This is what high-quality revenue looks like

This is what high-quality revenue looks like

Growth. In the venture capital industry, people often argue that growth drives value. This is how some investors justify putting sky-high valuations on companies that are growing but not yet making any money.

Consider the social gaming developer Zynga, which lost more than $209 million in 2012 – but is still valued at about $2 billion because of the cash it raised and because its revenue is still growing. On the other hand, there’s Groupon, once lauded by as the “fastest growing company ever”. Its stock price peaked weeks after the company went public in November 2011 and is now down about 80%. The market has come to question whether Groupon’s growth can be sustained, and with what underlying earnings.

Focus on growth and growth alone is always a temporary strategy. Over time, a company’s value becomes a function of both growth and cash flow. Superior earnings eventually lead to superior value creation.

Put another way, quality (ie: sustainability) of revenue matters as much as quantity (ie: growth) of revenue. High-quality revenue has three main characteristics: predictability, profitability and diversity. So in addition to looking at year-over-year growth, young entrepreneurs should be looking to these three metrics to drive long-term value:

1. PREDICTABILITY. What is your predictability metric? That is, how much of an “annuity” does your business model have? This is best measured by counting your customers from last year, and seeing what percentage have remained customers this year. For example, if you had 1,000 paying customers in 2011, how many of them were still with you in 2012?

At our venture capital firm Cue Ball, we look for companies that have the potential to get 90% of their customers to return year over year and have them spend at least the same amount or more as they did the year before. With that level of recurring revenue, their products will go from “good-to-have” to “must-have.” The client-recurrence count year over year (or its inverse metric, churn), along with a measure of whether those recurring clients are spending at least the same amount in aggregate (recurring dollars), are the best proxies for predictability of revenue. It’s always easier to forecast future success if you can be confident that 90% of last year’s customers and dollars will be back this year.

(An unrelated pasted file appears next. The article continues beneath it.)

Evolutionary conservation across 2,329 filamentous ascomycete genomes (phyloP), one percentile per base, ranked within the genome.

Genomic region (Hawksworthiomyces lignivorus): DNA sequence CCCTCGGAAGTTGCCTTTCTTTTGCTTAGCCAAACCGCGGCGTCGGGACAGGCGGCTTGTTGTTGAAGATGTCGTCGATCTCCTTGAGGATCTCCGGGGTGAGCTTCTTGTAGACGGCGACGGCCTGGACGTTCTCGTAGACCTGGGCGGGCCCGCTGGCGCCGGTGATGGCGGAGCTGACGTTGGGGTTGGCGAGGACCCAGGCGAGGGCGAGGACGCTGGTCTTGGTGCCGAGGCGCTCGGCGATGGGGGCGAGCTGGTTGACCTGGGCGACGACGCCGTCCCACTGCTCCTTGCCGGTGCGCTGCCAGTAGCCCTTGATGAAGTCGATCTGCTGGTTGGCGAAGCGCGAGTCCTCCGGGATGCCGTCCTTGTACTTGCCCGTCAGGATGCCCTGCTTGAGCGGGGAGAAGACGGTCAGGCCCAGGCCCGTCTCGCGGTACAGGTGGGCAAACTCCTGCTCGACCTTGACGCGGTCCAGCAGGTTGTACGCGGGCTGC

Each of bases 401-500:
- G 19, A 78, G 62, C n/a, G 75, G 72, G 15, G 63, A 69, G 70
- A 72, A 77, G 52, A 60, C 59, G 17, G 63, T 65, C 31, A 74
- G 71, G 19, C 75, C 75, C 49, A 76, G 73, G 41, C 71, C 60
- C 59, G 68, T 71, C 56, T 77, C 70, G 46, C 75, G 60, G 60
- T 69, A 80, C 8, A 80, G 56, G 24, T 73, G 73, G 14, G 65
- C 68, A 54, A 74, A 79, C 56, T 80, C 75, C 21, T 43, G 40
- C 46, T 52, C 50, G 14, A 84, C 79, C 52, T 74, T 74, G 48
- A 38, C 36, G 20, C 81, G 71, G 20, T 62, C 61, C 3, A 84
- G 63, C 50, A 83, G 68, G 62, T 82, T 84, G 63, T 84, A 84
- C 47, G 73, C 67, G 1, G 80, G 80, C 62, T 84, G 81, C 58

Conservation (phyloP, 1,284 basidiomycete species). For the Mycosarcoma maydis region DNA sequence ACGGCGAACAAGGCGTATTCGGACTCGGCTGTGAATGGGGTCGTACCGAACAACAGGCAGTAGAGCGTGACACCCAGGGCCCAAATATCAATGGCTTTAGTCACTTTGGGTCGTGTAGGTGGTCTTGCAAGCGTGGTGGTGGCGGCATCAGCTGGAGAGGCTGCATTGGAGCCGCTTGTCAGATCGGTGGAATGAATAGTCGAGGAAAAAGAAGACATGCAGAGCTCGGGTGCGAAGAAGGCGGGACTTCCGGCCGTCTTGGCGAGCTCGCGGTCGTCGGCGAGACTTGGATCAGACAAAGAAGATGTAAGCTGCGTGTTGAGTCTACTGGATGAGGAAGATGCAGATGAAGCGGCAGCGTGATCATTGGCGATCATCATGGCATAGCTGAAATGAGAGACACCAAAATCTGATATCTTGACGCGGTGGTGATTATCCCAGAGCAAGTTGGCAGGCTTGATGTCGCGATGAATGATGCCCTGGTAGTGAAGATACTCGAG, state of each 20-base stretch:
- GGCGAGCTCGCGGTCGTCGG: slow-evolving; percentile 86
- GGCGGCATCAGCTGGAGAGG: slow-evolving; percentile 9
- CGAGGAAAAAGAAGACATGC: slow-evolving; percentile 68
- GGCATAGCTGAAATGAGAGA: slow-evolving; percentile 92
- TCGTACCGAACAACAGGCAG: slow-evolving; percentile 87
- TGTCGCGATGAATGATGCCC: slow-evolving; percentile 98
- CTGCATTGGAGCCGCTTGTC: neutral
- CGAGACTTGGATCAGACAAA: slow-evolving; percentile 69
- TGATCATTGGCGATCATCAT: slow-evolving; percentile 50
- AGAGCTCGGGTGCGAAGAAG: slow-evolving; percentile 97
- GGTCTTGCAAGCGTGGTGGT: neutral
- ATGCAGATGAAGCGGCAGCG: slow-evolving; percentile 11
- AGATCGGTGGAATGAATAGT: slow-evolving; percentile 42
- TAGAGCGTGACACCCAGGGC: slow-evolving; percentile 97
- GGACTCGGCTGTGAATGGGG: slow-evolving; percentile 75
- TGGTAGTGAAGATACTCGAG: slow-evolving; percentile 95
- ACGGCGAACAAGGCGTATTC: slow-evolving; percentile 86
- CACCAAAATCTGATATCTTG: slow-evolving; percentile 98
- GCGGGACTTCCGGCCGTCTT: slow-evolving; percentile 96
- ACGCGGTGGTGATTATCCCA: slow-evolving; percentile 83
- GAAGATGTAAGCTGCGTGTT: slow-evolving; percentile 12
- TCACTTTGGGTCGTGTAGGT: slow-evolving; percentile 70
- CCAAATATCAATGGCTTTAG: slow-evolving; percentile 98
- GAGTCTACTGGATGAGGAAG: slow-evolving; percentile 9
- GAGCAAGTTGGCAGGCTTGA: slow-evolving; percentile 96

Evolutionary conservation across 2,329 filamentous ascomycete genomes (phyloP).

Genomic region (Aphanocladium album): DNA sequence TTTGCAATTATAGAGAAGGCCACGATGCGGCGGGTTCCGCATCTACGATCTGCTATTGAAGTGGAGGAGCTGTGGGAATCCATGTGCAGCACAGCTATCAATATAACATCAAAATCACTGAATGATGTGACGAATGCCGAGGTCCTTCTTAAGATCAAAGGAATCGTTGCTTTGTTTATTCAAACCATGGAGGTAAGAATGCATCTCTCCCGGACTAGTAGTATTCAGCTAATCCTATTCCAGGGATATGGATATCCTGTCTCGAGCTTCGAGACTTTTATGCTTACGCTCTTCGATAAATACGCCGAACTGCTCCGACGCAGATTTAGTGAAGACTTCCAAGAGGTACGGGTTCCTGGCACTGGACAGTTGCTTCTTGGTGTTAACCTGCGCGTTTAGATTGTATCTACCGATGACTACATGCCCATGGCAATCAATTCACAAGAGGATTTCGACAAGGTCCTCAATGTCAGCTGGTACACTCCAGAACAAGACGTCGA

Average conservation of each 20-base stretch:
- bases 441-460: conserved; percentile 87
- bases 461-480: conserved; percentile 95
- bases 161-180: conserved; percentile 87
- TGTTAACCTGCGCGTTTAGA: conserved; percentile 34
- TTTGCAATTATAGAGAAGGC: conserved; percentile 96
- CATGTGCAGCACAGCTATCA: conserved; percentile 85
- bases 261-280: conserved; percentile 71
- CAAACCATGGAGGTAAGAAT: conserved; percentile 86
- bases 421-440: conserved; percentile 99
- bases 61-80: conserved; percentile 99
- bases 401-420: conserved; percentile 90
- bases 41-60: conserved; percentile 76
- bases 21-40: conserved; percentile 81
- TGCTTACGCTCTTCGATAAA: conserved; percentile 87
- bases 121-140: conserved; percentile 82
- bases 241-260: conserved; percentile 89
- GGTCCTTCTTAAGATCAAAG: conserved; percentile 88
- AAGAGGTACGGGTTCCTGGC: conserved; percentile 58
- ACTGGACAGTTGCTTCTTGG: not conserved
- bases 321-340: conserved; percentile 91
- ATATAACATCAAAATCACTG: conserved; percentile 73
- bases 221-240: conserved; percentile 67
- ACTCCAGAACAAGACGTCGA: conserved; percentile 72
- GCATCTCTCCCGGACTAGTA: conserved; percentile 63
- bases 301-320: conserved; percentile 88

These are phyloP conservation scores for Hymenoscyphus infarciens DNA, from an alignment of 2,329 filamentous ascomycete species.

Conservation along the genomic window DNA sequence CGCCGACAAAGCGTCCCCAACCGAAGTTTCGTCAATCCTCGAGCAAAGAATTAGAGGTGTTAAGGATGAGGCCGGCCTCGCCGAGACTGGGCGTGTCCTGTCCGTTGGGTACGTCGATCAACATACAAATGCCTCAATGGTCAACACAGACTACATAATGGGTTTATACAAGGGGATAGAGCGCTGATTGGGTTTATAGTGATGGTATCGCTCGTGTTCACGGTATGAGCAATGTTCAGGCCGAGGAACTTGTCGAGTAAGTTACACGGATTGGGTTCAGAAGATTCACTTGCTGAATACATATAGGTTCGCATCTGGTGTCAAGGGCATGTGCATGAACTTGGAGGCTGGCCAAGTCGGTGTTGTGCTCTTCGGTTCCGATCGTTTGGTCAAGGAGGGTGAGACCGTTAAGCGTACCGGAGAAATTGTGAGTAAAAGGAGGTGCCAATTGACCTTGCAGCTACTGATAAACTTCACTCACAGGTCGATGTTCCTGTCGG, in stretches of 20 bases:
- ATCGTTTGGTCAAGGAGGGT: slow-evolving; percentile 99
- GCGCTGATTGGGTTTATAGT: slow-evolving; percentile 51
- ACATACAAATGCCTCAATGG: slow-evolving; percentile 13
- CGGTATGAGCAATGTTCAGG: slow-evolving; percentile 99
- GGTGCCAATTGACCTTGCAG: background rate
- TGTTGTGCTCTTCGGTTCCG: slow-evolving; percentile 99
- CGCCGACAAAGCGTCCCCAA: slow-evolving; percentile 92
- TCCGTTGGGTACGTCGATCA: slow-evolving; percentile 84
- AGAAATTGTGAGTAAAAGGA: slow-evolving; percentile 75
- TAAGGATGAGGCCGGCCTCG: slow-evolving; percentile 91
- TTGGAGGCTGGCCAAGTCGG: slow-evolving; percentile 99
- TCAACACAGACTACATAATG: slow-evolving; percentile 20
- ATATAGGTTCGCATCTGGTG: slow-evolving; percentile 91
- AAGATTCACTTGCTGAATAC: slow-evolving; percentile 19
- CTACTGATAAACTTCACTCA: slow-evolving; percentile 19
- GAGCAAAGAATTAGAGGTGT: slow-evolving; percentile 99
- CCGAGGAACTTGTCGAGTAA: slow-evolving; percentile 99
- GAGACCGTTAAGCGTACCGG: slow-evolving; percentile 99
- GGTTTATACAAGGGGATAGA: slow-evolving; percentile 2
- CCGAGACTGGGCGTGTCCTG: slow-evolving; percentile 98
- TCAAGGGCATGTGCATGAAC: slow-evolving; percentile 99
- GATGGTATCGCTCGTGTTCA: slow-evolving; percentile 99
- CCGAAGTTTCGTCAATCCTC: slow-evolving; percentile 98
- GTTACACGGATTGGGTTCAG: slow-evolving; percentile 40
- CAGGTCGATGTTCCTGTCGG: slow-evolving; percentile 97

2. PROFITABILITY. Where does your profit really come from? A company’s earnings are the sum of many different revenue streams contributing different margins and by extension different profit streams. At a fast-food establishment, for example, a fountain drink is likely a key profit driver relative to other elements of the meal. Or take it makes its money as an e-commerce giant by selling goods, right? A closer look reveals that the majority of its profits come not from e-commerce sales but from its third-party marketplace, media, and growing web and cloud services. It’s crucial to unpack your profit margin to determine exactly which products and services need to perform better. A practical approach is to divide your revenue into higher-margin and lower-margin categories. What is a benchmark for a good margin? It varies by sector: for example, retail businesses will have lower gross margins than on-demand software. We like business models that can generate gross margins of more than 70%.

3. DIVERSITY. When we evaluate companies, we look closely at revenue concentration. Early-stage companies often have only a handful of customers providing a large portion of their total revenue. Eventually these startups need to build a more diverse revenue base. In general, we urge companies to ensure that none of their top five clients makes up more than 15% of their total revenue.

So there you have it. It’s a simple enough framework, but often difficult to achieve. High-quality revenue requires predictability, profitability and diversity. Do you have highly predictable, diverse revenue streams with high-gross margins? Growth fuelled by low-quality revenue can be exciting, but it eventually fizzles out. In the long run, as with most things in life, high quality is the way to go.

Anthony K Tjan is CEO, managing partner and founder of the venture capital firm Cue Ball, vice chairman of the advisory firm Parthenon, and co-author of the New York Times best-seller ‘Heart, Smarts, Guts, and Luck’.


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